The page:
The striking workers also didn’t have faith in polititians, except  leader of opposition VS Achuthanandan, all others fielded by the Communist Party of India (Marxist) \" including Member of Legislative Assembly S Rajendran and Member of Parliament PK Sreemathy \" were chased away. The ruling Congress leaders also tasted the wrath of the workers.

The lone woman minister PK Jayalakshmi, Mahila Congress president Bindhu Krishna and another senior women leader Latika Subhash were allowed to join the strike only after the minister agreed to stay in Munnar until a solution was found.

The major reason for the women tea leaf workers been disdained is because of the patriarchal nature of the trade unions, their Tamil origin, low cast label and the spatial confinement induced to the women.

Sooner or later, the kind of desperation and determination that we saw in the struggle at Munnar will surface elsewhere for sure, and the trade unions better prepare for the inevitable, impending doom, what so ever. The women workers said that they aim at forming an all-women trade union. And in their struggle they were supported by all kinds of people, including policemen.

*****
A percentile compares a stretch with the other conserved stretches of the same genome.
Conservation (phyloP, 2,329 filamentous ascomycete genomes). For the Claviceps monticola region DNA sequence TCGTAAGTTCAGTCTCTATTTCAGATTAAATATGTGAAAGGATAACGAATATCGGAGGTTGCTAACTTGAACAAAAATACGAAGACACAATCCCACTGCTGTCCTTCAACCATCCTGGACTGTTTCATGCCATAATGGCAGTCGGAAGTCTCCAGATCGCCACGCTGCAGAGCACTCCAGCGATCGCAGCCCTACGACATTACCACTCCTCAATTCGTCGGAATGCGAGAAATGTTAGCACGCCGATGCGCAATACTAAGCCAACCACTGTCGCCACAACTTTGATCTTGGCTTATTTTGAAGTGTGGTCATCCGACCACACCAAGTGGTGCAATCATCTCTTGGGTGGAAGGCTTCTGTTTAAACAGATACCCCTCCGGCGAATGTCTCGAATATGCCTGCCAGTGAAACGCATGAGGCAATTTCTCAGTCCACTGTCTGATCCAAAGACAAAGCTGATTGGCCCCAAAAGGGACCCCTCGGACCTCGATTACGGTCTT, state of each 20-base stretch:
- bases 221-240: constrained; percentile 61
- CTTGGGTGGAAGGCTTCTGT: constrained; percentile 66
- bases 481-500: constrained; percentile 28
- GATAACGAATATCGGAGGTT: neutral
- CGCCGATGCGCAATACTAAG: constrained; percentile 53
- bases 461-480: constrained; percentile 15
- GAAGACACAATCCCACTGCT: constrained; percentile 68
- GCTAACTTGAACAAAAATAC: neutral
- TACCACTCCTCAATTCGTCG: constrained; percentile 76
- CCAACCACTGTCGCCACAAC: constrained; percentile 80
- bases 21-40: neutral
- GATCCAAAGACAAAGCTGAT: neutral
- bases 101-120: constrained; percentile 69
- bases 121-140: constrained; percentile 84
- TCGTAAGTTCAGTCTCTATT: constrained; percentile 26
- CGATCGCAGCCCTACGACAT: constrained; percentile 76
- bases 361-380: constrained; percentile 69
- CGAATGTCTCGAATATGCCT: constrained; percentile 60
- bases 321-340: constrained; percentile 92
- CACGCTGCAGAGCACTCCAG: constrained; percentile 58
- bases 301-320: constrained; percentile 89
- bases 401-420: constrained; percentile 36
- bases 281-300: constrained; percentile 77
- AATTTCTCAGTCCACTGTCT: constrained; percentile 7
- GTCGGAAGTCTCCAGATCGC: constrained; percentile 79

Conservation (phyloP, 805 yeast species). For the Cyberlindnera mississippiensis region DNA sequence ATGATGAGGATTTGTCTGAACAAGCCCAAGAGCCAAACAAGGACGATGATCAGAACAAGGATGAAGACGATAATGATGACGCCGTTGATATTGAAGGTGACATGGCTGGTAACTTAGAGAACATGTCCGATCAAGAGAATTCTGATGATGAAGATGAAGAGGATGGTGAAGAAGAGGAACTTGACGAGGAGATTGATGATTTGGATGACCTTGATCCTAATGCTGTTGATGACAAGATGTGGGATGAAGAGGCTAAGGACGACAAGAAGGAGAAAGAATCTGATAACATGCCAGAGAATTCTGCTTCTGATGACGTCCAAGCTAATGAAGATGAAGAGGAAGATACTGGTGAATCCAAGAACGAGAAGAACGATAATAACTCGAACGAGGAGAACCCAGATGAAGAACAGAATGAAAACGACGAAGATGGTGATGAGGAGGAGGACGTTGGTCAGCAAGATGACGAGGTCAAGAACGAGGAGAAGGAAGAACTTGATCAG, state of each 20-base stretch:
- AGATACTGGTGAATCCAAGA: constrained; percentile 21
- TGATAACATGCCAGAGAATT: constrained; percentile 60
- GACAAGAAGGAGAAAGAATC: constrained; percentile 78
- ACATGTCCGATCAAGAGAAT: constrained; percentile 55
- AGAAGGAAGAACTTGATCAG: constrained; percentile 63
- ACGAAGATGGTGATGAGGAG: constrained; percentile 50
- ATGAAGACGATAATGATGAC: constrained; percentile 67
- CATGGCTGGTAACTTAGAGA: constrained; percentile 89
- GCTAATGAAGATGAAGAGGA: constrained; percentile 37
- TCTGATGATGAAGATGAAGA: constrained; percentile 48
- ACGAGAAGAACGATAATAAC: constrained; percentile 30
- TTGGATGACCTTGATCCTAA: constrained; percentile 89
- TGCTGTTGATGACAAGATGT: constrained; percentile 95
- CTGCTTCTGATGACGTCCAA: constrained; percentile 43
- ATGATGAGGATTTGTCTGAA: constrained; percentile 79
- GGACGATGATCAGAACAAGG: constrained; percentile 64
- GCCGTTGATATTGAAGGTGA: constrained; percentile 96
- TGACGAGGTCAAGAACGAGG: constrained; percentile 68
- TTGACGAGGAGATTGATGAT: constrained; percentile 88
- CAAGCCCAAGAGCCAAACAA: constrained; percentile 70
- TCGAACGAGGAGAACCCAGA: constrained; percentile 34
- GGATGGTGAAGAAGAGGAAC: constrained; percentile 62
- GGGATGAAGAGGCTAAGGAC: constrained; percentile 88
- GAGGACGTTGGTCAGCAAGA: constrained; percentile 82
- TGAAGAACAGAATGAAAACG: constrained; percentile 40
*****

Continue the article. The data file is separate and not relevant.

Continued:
The strike is a warning to politicians and trade union leaders. None of them has been able to address the genuine concerns of the workers, who have finally proved their strength in fighting for their cause. The political parties and the trade unions launched by them are perusing the new Jasmine Revolt precipitated by the women workers. They are astonished the by the way it started and how the agitators gained the support of Kerala public, and also the way they negotiated with the government and management which ended up in a success. The agitation’s success has been looked upon as the beginning of a workers-led trade union movement in Kerala. The strike has already created ripples around the state.